DUMPLINGS AND PUDDINGS. 401
used in place of lemons. This also may be turned while hot into sev- eral 3mall cups or forms previously dipped in cold water, place them aside ; in one hour they will be fit to turn out. Serve with cream and sugai. Should be boiled altogether, not baked.
ROYAL SAGO PUDDING.
THREE-QUARTERS of a cupful of sago washed and put into one quart of milk; put it into a saucepan, let it stand in boiling water on the stove or range until the sago has well swelled. While hot, put in two tablespoonfuls of butter with one cupful of white sugar and flavoring. When cool, add the well-beaten yolks of four eggs, put in a buttered pudding-dish, and bake from half to three-quarters of an hour; then remove it from the oven and place it to cool. Beat the whites of the eggs with three tablespoonfuls of powdered white sugar till they are a mass of froth ; spread the pudding with either raspberry or straw- berry jam, and then spread on the frosting; put in the oven for two minutes to slightly brown. If made in summer, be sure and keep the whites of the eggs on ice until ready for use and beat them in the cool- est place you can find, as it will make a much richer frosting.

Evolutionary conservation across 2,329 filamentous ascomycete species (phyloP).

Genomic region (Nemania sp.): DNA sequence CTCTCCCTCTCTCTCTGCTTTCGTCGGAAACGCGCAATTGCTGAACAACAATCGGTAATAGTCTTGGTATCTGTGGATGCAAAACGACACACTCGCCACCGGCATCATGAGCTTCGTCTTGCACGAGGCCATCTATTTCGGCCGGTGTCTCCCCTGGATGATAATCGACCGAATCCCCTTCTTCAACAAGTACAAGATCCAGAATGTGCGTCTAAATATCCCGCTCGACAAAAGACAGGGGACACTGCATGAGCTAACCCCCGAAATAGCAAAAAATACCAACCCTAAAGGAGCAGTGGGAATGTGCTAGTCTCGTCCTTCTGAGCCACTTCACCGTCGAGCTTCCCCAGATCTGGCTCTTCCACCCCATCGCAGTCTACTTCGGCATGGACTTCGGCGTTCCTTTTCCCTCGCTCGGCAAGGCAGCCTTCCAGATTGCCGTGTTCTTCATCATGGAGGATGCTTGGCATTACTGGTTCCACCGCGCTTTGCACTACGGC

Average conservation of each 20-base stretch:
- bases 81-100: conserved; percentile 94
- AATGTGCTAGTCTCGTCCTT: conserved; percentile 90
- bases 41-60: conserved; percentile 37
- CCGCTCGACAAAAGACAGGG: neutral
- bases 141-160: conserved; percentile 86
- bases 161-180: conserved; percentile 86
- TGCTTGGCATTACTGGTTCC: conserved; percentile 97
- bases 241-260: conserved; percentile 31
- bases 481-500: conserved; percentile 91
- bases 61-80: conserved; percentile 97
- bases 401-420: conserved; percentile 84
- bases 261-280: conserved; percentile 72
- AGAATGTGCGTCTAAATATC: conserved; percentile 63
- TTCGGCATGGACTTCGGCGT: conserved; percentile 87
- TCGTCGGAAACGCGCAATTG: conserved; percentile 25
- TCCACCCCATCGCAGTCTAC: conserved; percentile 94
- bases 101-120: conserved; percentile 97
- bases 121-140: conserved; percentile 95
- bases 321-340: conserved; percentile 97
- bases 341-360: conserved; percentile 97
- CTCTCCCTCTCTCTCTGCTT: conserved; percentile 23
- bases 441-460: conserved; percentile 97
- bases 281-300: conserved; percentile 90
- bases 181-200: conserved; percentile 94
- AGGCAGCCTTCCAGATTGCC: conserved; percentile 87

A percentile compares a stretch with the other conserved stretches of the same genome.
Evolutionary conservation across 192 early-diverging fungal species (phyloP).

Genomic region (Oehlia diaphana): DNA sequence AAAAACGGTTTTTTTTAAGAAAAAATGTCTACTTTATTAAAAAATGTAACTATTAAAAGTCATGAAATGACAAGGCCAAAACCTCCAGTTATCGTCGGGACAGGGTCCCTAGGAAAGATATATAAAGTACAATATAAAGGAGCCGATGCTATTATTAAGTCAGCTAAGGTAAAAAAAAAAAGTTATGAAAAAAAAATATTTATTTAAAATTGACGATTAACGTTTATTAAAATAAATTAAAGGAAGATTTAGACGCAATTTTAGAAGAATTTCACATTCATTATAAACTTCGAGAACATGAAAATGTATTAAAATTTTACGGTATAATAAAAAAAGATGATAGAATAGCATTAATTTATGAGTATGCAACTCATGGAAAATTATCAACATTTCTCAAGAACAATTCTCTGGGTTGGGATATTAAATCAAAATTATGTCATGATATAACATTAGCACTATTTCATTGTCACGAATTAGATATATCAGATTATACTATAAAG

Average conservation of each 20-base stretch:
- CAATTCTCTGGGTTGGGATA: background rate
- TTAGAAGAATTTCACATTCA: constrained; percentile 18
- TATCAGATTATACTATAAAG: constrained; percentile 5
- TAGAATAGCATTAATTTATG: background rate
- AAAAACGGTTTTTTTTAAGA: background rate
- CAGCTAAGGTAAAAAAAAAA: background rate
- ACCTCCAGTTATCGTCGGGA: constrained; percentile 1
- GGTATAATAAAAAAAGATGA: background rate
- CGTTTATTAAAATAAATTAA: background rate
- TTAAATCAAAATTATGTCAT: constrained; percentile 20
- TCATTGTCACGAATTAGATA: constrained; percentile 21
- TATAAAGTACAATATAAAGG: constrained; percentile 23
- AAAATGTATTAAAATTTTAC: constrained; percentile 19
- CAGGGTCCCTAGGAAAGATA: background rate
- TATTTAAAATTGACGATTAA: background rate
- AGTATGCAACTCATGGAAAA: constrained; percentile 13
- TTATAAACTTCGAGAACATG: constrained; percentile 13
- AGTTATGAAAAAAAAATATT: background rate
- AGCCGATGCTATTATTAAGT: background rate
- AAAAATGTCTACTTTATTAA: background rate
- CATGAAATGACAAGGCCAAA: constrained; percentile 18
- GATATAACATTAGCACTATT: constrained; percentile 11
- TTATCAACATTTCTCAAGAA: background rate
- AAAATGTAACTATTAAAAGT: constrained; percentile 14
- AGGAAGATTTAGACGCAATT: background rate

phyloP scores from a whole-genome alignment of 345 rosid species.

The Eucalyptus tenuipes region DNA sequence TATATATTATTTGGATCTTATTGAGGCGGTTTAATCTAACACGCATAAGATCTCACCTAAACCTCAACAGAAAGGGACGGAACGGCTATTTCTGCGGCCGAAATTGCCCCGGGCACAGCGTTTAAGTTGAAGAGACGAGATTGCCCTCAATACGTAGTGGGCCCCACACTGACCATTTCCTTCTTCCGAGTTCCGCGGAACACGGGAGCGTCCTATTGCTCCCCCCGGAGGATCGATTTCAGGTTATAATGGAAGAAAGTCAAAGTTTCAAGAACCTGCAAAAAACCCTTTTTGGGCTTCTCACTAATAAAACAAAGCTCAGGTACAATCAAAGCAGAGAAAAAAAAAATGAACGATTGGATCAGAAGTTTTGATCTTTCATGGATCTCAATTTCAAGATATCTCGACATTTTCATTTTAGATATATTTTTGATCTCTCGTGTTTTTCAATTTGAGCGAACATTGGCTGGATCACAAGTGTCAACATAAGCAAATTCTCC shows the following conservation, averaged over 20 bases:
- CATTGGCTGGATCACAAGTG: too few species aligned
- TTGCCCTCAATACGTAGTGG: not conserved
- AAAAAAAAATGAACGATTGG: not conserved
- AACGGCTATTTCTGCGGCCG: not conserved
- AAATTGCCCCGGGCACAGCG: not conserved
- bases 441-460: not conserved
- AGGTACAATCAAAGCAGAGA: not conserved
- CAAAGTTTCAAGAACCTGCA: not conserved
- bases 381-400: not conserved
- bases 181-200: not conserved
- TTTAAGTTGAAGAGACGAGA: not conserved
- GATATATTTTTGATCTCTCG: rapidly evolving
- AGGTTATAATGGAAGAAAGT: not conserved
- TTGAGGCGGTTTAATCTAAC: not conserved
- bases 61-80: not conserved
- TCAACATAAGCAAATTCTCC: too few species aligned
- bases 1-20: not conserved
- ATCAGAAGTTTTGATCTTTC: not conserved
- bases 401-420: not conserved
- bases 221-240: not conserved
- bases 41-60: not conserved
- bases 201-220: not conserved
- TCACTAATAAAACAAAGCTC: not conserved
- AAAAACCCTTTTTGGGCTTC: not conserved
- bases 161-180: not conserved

The small white sago called pearl is the best. The large brown kind has an earthy taste. It should always be kept in a covered jar or box.
This pudding, made with tapioca, is equally as good. Serve with any sweet sauce.
SAGO APPLE PUDDING.
ONE cupful of sago in a quart of tepid water, with a pinch of salt, soaked for one hour; six or eight apples pared and cored, or quar- tered, and steamed tender and put in the pudding-dish ; boil and stir the sago until clear, adding water to make it thin, and pour it over the apples; bake one hour. This is good hot, with butter and sugar, or cold with cream and sugar.
PLAIN SAGO PUDDING. MAKE the same as TAPIOCA PUDDING, substituting sago for tapioca.
CHOCOLATE PUDDING. No. 1.
MAKE cornstarch pudding with a quart of milk, three tablespoon- fuls of cornstarch and three tablespoonfuls of sugar. When done,